Muriel retired in 1991. Sort of. She became the council’s first female gardener, tending Christchurch Park. “Another one came soon after,” says Julie, “but she paved the way for lots of women.”
Of course, her mum was never going to put up her feet. She also did part-time park work, patrolling places such as Chantry Park and Stoke Park in the evenings, after her “day job” with flowers, plants and shrubs.
The family has a letter sent to Muriel in the summer of 1991. It’s from Joe Orr, director of the borough’s leisure services. He understands that “as a result of your vigilance on duty whilst patrolling Chantry Park on Friday evening, three men were arrested by the police”. He adds: “It is good to know that vandalism and theft was prevented by your swift response” and her “active and courageous part in a successful outcome”.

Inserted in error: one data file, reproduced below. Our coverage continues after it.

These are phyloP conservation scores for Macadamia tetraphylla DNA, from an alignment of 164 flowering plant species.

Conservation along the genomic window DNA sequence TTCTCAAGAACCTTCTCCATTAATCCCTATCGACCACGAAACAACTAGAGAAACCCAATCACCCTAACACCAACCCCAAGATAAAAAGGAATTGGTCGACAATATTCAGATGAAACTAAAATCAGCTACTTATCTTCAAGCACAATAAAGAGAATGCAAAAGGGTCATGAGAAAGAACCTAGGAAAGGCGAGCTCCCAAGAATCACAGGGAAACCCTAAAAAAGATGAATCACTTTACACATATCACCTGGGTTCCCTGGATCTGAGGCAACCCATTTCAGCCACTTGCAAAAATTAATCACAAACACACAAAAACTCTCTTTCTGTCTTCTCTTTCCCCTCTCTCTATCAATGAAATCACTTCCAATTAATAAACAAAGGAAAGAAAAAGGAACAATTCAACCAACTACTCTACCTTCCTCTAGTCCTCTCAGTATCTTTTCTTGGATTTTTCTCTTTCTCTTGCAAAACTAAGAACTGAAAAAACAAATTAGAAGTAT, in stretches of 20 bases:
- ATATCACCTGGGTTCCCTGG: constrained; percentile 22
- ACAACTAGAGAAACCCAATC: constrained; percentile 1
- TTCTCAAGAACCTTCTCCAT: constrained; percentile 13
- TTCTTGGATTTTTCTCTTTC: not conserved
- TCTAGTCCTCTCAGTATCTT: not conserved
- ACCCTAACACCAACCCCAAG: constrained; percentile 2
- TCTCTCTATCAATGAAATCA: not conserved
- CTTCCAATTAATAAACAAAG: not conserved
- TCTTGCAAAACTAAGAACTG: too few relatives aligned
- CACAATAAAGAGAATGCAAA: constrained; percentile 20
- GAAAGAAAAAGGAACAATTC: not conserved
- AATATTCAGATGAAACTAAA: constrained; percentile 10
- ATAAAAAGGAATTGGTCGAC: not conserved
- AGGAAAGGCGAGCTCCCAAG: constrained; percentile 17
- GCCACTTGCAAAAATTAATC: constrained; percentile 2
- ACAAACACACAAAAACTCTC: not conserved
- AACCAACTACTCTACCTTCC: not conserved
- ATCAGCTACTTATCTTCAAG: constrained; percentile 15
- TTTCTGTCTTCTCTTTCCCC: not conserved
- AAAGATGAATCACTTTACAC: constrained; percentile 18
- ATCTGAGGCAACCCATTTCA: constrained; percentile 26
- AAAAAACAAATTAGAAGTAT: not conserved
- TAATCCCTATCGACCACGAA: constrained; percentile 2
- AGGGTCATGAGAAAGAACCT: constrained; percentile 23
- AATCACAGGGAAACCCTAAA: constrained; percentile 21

Bill became a patrolman, too, going round the parks by motorbike. “They wore their uniforms with pride. Mum always did her hair and always wore make-up. Always had her lipstick on. They never had any money, but they always, always looked smart.”
When they eventually retired-retired, they enjoyed the retirement present Muriel had always promised herself: a cruise on the QEII. “It was her lifelong dream.”
They took on, too, a couple of allotments off Colchester Road in Ipswich – so passionate about growing things that they’d even go in the rain in their 80s. “Even when dad was diagnosed with cancer they were still out there digging.”